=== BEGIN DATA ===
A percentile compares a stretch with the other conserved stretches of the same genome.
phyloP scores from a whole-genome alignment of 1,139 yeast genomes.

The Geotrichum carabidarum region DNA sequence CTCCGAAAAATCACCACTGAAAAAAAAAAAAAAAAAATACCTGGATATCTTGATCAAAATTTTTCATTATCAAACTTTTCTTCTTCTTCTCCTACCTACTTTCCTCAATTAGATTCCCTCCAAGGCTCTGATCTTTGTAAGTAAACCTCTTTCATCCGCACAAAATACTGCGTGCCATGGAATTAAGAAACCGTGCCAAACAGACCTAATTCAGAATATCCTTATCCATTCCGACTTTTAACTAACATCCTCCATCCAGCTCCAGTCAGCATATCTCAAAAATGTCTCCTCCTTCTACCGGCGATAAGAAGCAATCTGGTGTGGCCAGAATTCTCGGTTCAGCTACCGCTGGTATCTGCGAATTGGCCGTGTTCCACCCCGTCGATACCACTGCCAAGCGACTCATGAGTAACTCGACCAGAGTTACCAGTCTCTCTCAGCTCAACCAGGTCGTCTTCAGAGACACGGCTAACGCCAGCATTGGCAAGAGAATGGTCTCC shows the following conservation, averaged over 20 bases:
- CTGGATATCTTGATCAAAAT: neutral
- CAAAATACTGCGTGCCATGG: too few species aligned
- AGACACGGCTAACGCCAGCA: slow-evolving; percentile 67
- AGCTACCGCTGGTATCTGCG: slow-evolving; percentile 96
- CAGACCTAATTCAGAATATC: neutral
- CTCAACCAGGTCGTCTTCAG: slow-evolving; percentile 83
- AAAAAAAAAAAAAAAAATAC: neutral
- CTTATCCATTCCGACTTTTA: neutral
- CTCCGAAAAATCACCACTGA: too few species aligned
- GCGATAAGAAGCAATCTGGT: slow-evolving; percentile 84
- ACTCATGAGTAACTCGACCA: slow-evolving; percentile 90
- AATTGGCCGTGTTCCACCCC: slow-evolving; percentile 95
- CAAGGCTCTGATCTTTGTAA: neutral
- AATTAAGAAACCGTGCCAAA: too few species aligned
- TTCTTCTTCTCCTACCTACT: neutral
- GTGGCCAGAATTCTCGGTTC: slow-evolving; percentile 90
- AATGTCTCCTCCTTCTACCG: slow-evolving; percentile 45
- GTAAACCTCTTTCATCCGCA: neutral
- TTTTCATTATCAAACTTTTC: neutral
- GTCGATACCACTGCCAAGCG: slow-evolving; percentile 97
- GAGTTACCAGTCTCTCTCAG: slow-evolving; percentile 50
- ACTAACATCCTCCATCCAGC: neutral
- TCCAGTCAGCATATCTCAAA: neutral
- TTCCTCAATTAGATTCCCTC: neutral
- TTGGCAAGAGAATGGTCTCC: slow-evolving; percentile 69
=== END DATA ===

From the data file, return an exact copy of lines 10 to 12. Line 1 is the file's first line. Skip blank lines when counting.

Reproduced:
- AAAAAAAAAAAAAAAAATAC: neutral
- CTTATCCATTCCGACTTTTA: neutral
- CTCCGAAAAATCACCACTGA: too few species aligned